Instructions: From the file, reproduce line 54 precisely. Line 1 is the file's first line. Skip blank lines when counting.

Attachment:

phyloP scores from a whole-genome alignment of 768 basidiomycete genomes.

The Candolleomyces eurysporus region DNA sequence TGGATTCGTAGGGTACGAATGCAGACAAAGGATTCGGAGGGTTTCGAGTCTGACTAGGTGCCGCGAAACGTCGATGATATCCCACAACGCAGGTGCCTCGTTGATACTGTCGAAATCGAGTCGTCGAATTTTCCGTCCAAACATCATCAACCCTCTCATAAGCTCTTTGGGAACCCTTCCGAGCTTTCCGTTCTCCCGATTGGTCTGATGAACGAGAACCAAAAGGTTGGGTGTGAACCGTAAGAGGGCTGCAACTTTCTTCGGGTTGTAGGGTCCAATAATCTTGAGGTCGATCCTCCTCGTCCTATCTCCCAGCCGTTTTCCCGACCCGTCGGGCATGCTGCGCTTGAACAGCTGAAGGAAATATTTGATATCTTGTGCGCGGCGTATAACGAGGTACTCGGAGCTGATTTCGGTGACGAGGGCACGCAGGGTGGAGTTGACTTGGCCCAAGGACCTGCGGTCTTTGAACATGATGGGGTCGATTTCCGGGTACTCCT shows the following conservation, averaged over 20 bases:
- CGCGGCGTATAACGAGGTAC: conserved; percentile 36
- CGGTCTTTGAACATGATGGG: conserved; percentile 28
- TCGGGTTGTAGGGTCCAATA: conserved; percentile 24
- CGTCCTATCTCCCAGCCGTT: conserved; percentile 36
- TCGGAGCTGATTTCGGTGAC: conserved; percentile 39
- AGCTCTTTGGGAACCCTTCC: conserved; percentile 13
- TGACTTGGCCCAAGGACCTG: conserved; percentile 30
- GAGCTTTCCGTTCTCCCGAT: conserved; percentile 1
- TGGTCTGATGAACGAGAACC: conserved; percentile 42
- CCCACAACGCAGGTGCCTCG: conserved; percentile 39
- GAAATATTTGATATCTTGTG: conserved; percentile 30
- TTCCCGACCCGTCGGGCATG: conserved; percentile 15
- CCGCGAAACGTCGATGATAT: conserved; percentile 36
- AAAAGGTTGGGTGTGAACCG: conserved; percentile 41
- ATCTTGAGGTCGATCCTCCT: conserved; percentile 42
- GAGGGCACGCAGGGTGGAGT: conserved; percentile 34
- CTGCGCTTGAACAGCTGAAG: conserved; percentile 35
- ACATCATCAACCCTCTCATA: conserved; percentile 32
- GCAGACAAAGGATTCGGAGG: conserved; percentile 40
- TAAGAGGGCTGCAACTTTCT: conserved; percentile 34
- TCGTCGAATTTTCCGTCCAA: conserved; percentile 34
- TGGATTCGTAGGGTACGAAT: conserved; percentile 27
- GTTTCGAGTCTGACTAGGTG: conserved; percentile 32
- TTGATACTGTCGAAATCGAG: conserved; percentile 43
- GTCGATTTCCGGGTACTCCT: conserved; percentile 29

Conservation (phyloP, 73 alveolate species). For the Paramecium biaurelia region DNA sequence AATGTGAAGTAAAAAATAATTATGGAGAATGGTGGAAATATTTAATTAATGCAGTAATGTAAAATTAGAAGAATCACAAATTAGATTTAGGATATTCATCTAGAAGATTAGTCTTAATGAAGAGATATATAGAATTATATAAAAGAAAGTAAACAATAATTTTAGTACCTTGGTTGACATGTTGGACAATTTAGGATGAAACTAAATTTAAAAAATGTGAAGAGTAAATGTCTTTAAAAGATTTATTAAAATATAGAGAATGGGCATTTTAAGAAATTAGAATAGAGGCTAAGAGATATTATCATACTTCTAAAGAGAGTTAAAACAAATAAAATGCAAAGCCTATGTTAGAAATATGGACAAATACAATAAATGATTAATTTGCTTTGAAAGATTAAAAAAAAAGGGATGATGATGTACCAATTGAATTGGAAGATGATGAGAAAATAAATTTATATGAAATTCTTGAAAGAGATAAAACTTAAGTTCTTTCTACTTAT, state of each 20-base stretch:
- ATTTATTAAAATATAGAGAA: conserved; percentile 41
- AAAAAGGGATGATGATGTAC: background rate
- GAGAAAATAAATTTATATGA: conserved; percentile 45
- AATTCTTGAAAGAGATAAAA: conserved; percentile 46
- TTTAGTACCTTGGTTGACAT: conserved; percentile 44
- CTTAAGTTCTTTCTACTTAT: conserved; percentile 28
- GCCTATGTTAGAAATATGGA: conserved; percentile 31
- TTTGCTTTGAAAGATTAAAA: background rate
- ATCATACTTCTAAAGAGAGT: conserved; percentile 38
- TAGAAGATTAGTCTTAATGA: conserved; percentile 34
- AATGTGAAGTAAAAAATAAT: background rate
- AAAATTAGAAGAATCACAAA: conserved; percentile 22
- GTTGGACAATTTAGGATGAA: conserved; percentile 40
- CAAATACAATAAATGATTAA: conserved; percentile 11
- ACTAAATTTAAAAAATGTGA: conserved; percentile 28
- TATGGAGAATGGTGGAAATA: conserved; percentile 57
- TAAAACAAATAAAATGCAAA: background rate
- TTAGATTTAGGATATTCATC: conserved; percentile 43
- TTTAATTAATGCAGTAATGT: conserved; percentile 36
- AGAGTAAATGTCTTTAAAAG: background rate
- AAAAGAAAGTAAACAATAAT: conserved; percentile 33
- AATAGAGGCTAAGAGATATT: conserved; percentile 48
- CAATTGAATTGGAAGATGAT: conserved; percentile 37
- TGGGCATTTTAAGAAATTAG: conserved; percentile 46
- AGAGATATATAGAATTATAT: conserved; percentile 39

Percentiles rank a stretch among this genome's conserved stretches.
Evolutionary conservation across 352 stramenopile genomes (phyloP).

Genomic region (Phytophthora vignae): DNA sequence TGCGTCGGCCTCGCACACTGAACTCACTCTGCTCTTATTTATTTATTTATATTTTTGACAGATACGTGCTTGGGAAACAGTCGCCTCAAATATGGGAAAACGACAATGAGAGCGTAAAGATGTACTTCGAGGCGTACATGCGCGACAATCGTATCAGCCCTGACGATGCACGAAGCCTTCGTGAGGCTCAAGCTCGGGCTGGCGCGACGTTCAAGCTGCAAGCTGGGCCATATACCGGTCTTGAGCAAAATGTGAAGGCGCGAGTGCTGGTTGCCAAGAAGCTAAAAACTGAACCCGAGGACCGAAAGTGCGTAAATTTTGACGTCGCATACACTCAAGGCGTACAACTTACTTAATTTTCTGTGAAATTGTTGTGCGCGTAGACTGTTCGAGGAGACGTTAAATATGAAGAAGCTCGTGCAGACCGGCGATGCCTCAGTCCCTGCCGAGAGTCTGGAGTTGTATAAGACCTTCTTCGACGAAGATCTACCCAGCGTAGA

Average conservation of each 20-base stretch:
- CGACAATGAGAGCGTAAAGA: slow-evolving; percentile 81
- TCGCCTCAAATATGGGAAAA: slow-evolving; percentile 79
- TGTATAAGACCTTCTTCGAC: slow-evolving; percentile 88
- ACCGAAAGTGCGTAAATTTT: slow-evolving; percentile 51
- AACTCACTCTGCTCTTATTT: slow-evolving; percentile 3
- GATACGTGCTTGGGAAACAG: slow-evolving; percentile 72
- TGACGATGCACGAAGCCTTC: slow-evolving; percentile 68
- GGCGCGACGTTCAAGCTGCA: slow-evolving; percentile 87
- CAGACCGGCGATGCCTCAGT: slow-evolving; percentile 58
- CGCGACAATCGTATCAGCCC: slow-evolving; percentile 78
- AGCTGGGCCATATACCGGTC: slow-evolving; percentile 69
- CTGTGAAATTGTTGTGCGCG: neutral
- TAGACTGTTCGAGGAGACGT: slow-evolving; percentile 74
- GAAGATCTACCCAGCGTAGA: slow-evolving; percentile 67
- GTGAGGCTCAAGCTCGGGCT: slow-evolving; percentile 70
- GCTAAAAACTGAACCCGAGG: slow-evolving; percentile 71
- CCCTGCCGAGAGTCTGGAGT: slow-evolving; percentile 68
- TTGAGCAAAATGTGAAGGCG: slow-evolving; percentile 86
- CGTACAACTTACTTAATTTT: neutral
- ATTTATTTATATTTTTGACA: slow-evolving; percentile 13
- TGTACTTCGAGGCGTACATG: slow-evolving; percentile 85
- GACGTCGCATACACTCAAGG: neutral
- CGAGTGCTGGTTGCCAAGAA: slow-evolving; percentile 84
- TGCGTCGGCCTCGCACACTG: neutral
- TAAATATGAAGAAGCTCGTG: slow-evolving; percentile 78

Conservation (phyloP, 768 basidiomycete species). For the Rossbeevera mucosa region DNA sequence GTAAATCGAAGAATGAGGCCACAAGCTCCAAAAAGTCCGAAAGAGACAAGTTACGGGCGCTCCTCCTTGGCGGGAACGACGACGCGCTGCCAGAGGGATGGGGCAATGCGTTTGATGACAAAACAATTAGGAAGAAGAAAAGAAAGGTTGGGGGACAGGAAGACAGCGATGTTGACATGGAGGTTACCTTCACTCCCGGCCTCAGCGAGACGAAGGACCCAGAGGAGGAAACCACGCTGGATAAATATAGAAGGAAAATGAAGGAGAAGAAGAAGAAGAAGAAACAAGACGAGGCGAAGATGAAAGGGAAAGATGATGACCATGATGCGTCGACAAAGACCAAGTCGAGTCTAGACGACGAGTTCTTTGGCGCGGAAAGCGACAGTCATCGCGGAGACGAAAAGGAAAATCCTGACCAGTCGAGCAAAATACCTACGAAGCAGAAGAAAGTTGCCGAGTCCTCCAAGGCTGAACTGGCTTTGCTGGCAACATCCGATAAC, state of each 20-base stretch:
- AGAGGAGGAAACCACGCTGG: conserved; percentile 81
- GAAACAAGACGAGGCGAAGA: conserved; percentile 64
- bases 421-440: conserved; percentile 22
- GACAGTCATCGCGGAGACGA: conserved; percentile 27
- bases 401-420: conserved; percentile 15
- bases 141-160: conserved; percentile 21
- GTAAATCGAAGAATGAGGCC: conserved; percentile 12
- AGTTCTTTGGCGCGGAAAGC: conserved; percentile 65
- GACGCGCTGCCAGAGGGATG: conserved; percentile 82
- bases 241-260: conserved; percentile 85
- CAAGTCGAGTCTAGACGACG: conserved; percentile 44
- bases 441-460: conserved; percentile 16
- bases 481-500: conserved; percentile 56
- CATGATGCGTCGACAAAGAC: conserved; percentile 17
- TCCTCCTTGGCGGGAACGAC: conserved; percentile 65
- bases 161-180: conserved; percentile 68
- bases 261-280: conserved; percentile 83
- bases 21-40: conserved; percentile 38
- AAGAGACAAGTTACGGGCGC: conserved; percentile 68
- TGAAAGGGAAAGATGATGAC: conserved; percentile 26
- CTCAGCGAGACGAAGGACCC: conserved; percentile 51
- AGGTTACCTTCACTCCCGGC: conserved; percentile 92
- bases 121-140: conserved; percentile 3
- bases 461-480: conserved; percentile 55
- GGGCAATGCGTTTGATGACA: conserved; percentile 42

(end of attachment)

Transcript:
Percentiles rank a stretch among this genome's conserved stretches.